Diane Persson, long-time member of the Transgender Aging Network and colleague of Houston’s late transgender/HIV activist Brenda Thomas, was pleased to send me a copy of her new article, “Unique Challenges of Transgender Aging: Implications From the Literature,” which has just been published in the Journal of Gerontological Social Work, 2009 (Vol. 52, pp. 633-646). (http://dx.doi.org/10.1080/01634370802609056 )
As the title implies, there’s no new data in this article, which is instead focused on using existing documents to build a transgender 101 for social workers new to transgender aging issues. The first section gives definitions; models the dimensions of biological sex, gender identity, gender expression, and sexual orientation; and looks at prevalence estimates. This section does (very briefly) mention autogynephilia (a highly controversial and contested theory that calls male-to-female (MTF) transsexual women sexually attracted to men “homosexual” and says other MTFs are motivated by an “erotic desire to become women”) without noting the controversy around it.
The next section focuses on issues for transgender seniors. In my opinion, her section on typical health concerns should not be relied upon. Her sources do not include any of the more recent transgender medicine books, and some of what she states as fact are hotly debated (for instance, whether estrogen use truly raises MTFs’ risk of breast cancer and osteoporosis). She also says nothing about typical FTM surgeries and their potential complications, injection silicone, or the outrageously high rates of HIV found in some MTF population samples.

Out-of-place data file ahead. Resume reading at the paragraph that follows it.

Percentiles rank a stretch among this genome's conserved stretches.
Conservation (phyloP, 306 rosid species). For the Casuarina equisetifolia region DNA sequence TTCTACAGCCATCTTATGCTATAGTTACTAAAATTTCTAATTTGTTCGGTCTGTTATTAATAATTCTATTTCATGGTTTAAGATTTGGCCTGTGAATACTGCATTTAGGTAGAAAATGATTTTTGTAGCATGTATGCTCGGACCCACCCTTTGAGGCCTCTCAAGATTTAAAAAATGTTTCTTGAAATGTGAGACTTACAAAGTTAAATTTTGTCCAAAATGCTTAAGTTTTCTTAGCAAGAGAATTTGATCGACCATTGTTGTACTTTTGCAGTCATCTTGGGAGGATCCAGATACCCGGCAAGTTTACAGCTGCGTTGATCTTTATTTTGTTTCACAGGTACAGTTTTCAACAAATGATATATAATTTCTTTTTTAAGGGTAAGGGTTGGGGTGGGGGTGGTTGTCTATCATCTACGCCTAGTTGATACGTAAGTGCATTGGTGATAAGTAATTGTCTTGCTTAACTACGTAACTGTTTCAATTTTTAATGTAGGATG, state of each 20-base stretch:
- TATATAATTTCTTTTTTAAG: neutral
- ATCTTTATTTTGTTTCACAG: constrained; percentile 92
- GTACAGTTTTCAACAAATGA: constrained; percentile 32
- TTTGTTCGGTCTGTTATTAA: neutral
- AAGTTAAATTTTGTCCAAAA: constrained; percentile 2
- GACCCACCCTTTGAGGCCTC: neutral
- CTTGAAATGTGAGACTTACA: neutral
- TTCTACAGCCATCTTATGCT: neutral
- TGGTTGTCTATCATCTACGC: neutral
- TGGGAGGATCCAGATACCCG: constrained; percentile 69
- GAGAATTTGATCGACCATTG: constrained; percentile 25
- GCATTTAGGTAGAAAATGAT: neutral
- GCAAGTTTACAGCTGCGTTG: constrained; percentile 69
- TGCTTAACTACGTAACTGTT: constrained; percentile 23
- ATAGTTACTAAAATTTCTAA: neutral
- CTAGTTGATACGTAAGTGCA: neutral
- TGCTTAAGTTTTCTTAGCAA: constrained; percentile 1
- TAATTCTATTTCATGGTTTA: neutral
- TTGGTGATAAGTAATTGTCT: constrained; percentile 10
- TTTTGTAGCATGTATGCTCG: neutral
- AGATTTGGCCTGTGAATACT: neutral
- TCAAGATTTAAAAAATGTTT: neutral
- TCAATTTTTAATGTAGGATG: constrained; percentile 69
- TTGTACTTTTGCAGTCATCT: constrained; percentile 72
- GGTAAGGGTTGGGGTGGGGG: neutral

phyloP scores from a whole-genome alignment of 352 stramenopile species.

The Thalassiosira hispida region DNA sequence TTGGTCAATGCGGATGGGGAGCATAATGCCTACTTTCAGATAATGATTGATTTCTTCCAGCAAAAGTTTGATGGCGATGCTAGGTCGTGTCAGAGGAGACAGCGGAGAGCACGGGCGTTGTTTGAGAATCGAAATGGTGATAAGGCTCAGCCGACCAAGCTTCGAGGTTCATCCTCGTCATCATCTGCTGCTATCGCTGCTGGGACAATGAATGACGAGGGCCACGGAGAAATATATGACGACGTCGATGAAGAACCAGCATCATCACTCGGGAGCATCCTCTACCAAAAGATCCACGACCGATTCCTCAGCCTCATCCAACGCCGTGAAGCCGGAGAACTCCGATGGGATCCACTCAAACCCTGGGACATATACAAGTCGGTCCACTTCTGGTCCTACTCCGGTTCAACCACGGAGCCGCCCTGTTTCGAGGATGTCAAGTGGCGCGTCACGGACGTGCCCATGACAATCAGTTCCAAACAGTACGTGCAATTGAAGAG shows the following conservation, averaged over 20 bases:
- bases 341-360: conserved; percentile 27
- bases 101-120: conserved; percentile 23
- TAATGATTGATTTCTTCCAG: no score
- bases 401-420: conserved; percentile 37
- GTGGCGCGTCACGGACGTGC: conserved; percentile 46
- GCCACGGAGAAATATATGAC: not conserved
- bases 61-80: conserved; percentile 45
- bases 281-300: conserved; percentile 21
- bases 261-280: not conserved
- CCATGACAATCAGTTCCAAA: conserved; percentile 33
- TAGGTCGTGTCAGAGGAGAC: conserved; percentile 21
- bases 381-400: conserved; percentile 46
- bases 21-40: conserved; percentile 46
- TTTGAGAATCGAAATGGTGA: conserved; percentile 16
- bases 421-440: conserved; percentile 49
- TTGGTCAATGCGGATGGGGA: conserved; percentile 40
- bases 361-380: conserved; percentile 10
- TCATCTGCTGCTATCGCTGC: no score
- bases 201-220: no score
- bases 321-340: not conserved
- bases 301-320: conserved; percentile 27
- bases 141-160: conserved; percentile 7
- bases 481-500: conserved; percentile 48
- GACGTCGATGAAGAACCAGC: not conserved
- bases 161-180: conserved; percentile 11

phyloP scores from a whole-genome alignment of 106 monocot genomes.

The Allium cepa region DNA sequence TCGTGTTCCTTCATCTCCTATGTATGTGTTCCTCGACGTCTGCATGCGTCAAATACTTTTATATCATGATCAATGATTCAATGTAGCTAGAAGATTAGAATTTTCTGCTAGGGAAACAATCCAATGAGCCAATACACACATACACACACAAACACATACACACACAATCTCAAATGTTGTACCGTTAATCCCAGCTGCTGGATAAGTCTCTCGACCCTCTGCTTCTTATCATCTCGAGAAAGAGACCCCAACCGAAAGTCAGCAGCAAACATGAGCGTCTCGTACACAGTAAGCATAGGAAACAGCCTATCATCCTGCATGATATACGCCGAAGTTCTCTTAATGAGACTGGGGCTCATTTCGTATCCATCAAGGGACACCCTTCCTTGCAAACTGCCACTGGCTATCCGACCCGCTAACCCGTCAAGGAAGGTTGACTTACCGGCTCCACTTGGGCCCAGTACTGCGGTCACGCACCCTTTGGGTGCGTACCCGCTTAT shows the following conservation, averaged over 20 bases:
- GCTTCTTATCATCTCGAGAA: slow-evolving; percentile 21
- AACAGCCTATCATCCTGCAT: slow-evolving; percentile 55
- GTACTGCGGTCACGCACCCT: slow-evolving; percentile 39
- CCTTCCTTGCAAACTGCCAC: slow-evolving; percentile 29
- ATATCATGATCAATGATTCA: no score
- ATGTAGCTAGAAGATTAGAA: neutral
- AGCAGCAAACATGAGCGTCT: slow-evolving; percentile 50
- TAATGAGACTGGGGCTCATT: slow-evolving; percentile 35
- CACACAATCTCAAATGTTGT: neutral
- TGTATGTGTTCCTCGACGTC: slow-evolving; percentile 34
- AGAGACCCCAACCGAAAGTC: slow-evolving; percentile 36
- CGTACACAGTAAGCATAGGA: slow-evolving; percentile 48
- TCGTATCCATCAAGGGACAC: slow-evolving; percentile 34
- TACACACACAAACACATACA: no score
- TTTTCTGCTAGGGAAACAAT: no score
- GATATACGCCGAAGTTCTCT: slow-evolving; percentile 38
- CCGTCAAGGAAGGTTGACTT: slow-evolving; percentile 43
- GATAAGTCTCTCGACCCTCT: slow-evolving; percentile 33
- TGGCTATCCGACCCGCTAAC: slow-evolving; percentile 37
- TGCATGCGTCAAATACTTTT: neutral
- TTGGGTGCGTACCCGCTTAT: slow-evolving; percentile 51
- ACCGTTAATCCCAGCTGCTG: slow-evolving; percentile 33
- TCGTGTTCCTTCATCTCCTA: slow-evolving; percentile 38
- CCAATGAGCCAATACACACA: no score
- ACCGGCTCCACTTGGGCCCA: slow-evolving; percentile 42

She’s on firmer ground when she moves to barriers to care, and her construction of a table of actions health care professionals can take to address transgender aging issues is especially useful:
|Program/Policy||Include gender identity, as well as sexual orientation, and establish policies to address transgender needs.|
|Operative status||Acknowledge the different needs of pre- or nonoperative from postoperative individuals.|
|Hormone use||Recognize that although hormone use is usually life long, not all hormones are legally prescribed.|
|Time of transition||Individuals transitioning earlier in life versus later in life have different concerns regarding employment, family, health, and legal issues.|
|Documentation||Name and gender designations both need to change, and some documents have service implications (e.g., social security, employment/Veterans Administration/health records).|
|Social support||Ask specifically what you need to know, such as “Do you have a caregiver?” “Who provides your emotional support?”|
|Language||Clarify what name and pronoun the transgender individual uses.|
|Publications||Include trans-specific information and brochures.|
|Training||Provide staff with necessary training, materials, and support they need to understand transgender aging issues.|